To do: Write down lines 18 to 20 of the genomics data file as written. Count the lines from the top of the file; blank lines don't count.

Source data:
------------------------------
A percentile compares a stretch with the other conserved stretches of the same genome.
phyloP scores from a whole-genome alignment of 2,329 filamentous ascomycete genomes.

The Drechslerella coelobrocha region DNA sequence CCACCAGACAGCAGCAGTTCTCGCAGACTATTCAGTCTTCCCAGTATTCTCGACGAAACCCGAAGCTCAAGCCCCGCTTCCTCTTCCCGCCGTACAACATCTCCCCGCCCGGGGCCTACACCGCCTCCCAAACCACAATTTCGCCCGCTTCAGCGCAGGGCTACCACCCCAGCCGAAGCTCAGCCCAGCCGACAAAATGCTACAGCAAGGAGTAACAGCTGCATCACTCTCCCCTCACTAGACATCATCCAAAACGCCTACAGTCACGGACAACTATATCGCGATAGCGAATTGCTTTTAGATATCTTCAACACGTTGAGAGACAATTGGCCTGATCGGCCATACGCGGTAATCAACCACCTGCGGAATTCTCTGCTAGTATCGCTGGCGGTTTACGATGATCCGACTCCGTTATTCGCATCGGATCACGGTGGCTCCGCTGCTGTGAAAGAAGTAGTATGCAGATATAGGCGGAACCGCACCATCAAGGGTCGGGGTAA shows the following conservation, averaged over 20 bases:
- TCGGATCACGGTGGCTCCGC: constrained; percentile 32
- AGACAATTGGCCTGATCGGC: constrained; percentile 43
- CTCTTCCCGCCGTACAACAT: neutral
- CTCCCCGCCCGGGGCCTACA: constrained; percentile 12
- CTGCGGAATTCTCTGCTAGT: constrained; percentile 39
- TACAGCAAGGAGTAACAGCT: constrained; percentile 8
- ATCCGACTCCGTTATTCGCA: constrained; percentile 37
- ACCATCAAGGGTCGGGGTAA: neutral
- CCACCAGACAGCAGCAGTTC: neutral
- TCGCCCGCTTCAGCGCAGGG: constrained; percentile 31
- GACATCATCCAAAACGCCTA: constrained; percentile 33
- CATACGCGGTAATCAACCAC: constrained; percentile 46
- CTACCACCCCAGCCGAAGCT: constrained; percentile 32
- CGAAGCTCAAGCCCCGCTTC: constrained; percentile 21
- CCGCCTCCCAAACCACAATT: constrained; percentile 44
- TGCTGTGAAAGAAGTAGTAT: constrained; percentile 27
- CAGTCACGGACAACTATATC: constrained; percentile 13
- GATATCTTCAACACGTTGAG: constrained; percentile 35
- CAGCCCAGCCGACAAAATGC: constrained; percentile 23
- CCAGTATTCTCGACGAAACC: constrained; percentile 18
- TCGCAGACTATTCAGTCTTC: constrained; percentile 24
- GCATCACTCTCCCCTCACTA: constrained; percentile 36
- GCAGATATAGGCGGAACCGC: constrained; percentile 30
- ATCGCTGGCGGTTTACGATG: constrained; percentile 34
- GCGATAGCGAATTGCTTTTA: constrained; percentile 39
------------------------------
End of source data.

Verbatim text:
- CCGCCTCCCAAACCACAATT: constrained; percentile 44
- TGCTGTGAAAGAAGTAGTAT: constrained; percentile 27
- CAGTCACGGACAACTATATC: constrained; percentile 13